A sword from the American Revolution that may have been used by a future president of the United States has been recovered in Connecticut.  Studies will be made to determine whether it is or not.  Is it the same one that disappeared from the Cincinnati Historical Society forty years ago?

It is believed that this sword was carried into battle by future President William Henry Harrison in the War of 1812, and before him, carried into battle in the American Revolution by  Continental Army Col. John Cleves Symmes, Harrison's future father-in-law.

Police in Windsor, Ct. seized the sword just before it was to be auctioned by James Kochan of Wiscasset, Maine.  Kochan, a collector, said he bought the sword in 2015 from a collection being sold by Christie's auction house in New York.

It was spotted online by Dave Sunberg, a member of the Harrison-Symmes Memorial Foundation who alerted police.

--Brock-Perry

Thursday, November 7, 2019

Provincetown's Timothy Parker Johnson's Service in War of 1812 Recognized-- Part 2


Verifying Parker's War of 1812 and raising money for the new grave marker was the work of author Amy Whorf McGuiggan and Conwell Enterprises, which operates Conwell  Lumber in Provincetown, and others.    After months of research, Johnson's service as a soldier was confirmed  by the National Society United States Daughters of 1812.

During the 19th century, the Johnson family contributed greatly to the growth of Provincetown from a remote fishing village to a prominent  whaling, cod fishing and  mackeral port.

Johnson owned a wharf between Johnson and Arch streets.  His business interests were salt works, ships ballasts and ownership of Ocean Hall, later known as Central House and now Crown & Anchor.

Between 1841  and 1848, he was managing owner of the 162-ton brig gem, one of Provincetown's first whaling ships.  He influenced the  the building of a Universalist meeting house and was selectman for two years.

Johnson died in Provincetown in 1864.  His wife lived until 1892.

The War of 1812 was fought largely outside of New England, Charlotte  Line, president of the Massachusetts State Society of the United Daughters of 1812.  "However, we did send people," she said.

A portrait of Johnson hangs in the Pilgrim Monument and Provincetown Museum.

--Brock-Perry

Wednesday, November 6, 2019

Provincetown, Massachusetts' Timothy Parker Johnson Recognized for Service in 1812-- Part 1


From the Nov. 1. Provincetown Banner (Mass.) by Mary Ann Bragg.

A lot of research went into the life of a prominent 1800s Provincetown citizen Timothy Parker Johnson and the result was that his grave was marked Saturday in the Provincetown Cemetery for his service in the War of 1812.

Timothy Parker Johnson was a 15-year-old when he served as a private and drummer boy in the war and is the only Provincetown resident known to have served in that war.  He is buried in a prominent family plot in the cemetery but his credentials as a soldier have only recently been verified.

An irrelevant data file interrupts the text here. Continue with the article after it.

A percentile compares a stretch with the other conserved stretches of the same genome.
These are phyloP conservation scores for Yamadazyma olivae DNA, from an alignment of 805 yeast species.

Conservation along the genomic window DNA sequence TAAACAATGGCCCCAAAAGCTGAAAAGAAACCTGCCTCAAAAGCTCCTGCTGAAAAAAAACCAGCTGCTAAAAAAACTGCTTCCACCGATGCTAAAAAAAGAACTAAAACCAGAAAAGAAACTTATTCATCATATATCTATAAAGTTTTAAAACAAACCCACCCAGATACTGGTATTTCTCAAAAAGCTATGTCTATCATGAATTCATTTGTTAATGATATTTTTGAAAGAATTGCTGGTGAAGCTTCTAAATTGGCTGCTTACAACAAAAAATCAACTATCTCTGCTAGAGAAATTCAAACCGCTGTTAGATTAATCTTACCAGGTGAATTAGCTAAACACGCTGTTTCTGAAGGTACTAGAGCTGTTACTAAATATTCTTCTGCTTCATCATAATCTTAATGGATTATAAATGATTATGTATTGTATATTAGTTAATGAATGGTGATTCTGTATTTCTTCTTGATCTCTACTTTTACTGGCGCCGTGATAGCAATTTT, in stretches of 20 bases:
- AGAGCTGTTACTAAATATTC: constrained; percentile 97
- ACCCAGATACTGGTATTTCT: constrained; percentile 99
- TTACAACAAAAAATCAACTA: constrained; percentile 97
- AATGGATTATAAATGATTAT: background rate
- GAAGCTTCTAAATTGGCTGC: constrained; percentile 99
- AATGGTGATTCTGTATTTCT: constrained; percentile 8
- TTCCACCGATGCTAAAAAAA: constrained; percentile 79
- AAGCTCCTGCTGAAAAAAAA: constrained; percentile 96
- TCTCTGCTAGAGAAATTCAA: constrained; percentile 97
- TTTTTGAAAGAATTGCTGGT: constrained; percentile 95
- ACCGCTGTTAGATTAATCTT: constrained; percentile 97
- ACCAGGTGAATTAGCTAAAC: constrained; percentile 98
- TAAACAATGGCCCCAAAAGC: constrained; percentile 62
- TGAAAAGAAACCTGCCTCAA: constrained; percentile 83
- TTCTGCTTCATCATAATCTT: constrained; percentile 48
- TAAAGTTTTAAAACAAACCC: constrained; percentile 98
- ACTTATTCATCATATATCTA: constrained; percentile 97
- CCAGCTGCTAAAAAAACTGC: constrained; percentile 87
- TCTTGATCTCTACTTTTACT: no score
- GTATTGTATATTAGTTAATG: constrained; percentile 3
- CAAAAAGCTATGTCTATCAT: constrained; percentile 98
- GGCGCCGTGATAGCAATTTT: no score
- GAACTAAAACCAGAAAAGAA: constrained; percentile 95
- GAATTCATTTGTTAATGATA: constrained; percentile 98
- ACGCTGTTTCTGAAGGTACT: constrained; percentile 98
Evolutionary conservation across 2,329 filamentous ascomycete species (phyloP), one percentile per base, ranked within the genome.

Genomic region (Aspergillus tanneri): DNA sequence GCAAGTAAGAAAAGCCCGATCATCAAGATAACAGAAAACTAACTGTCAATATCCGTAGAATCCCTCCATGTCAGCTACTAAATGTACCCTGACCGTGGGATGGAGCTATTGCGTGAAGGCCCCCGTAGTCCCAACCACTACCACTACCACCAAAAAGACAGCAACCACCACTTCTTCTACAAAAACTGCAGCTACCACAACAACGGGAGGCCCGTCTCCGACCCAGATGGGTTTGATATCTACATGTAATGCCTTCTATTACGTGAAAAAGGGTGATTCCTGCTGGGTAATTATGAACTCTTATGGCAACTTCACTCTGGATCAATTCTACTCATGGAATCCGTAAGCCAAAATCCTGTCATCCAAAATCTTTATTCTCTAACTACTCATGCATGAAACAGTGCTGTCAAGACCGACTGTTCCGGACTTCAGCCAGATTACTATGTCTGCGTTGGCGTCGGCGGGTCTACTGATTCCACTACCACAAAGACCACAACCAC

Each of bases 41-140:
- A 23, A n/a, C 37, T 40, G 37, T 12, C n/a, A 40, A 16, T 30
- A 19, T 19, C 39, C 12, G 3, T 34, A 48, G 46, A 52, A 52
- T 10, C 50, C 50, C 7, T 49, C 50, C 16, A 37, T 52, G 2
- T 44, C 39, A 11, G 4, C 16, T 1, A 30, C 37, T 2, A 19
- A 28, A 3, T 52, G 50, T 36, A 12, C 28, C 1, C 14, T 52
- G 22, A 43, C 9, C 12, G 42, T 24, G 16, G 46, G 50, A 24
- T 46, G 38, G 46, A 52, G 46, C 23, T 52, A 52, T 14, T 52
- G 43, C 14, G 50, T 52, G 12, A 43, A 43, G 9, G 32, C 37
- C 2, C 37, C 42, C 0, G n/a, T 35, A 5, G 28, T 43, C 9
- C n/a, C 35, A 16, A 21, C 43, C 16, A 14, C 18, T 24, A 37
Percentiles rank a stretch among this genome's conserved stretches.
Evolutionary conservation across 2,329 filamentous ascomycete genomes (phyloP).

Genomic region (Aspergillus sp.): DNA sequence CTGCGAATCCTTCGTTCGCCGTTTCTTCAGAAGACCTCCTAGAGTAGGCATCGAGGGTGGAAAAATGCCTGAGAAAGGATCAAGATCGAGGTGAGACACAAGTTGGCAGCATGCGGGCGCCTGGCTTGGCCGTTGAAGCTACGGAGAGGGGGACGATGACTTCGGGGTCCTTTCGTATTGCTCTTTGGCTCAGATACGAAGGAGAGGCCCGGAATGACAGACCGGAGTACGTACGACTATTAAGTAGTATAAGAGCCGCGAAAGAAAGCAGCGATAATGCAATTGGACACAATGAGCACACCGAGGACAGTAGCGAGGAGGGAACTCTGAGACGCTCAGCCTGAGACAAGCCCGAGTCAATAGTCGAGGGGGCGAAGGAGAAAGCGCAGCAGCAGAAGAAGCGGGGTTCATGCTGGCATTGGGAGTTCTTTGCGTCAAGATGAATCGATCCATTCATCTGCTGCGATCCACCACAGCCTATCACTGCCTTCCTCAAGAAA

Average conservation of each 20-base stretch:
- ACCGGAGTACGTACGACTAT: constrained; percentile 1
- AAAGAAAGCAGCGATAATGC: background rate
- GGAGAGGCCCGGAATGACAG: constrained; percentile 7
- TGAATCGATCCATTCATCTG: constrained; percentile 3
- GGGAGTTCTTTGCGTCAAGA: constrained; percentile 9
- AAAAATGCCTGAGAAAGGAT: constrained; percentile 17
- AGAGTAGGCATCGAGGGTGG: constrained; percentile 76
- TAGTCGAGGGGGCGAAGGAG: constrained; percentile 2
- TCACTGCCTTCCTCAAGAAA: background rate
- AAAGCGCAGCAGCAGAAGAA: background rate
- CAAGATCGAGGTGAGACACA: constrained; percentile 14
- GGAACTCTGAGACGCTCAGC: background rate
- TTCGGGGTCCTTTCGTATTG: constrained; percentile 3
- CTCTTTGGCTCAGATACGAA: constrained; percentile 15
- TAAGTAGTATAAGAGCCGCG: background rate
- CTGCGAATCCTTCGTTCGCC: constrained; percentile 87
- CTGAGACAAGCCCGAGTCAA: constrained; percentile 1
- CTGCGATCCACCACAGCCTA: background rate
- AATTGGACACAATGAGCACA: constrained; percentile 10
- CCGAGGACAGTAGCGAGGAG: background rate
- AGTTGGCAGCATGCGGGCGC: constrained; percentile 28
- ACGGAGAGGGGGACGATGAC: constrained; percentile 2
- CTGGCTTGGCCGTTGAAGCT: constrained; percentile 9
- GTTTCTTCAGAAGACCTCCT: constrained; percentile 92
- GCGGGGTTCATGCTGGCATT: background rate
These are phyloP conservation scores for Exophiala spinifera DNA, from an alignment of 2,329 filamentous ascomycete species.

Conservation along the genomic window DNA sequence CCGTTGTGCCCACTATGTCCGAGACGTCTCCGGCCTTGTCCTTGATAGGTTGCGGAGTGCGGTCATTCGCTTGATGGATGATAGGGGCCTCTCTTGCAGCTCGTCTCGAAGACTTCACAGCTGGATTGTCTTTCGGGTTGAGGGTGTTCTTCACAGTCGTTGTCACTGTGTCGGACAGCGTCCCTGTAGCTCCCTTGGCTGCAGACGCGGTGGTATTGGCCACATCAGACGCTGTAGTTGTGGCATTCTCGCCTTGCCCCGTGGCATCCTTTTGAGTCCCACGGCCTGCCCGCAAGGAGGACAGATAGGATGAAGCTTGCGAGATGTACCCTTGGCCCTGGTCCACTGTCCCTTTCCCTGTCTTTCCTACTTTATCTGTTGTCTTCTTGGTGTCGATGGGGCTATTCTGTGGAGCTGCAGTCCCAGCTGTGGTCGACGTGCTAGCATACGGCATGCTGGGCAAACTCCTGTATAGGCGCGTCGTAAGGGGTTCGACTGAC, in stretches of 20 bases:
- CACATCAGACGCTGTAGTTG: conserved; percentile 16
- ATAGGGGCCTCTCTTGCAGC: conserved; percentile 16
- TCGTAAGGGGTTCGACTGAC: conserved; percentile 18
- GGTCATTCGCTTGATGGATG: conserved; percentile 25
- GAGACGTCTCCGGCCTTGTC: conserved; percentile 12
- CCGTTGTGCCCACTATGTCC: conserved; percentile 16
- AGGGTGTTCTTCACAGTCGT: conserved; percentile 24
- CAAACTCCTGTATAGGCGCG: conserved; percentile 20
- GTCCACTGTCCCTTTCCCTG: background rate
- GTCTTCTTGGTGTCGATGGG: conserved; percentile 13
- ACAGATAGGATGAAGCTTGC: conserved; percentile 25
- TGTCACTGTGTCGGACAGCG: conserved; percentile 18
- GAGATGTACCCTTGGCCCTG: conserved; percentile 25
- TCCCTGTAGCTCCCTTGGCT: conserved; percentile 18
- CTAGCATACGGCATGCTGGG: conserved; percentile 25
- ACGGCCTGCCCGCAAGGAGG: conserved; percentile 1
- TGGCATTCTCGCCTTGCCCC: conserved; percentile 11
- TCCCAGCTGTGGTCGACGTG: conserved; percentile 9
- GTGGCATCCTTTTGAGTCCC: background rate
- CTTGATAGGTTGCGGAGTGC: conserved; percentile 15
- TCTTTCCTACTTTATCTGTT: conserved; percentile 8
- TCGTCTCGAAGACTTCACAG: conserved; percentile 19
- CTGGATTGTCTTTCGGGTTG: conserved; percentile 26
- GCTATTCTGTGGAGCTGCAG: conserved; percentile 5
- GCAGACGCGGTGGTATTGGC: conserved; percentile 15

He served as a member of a military unit from his Connecticut home town and after the war, settled in Provincetown with his wife.

A relative of Johnson, Martha Jaxtimer, said, "It's such an honor," when a new grave marker was unveiled.

--Brock-Perry

Tuesday, November 5, 2019

World War II Vetaran and First U.S. Coast Guard Member Captured Since War of 1812, Laid to Rest in NY


From the Nov. 2, 2019, Spectrum News "WWII Veteran Laid to rest in WNY " by Brandon Lewis.

Lt. Thomas Crotty died in a Japanese POW camp in the Philippines in 1942 and his remains have finally been returned to his family and hometown of Buffalo.

He was buried at Holy Cross Cemetery in Lackawanna

With American forces about to surrender in the Philippines, he went about his duty destroying supplies and facilities to prevent them falling into Japanese hands.

He served in four branches of the military and was the first Coast Guard member captured since the War of 1812.  I was unable to find out who the last member of the U.S. Coast Guard (then called Revenue Service) captured in the War of 1812 was.

--Brock-Perry

Monday, November 4, 2019

Sackets Harbor Battlefield Museum Requires Roof Work-- Part 2


The Hall House is home to an exhibit that tells the story of the War of 1812 from a different perspective.  "It's about understanding the War of 1812 through archaeology," said Connie Barone.

Despite the damage to the building, as far as they can tell, there were no problems for its contents

"Metal objects, the archaeological materials, can be subjected to rust.  If, all of the sudden, their surface temperature is really cold, like your ice glass and you get condensation on that, condensation on metal items causes rust," said Chris Flagg.

Both Flagg and Barone will be monitoring the collection for the next two days.

If the heat isn't turned on by then, metal objects, paintings and textiles from the exhibit will be moved across the street to the Lieutenant's House.

--Brock-Perry

Sackets Harbor Battlefield Museum Requires Roof Work from Recent Storm-- Part 1

 From the Nov. 2, 2019, WWNY TV 7 News  "Quick work to repair roof on Sackets Harbor museum" by Keir Chapman.

The historic Hall House at the Sackets  Harbor Battlefield is missing half of its roof after heavy winds on Friday morning (Nov. 1).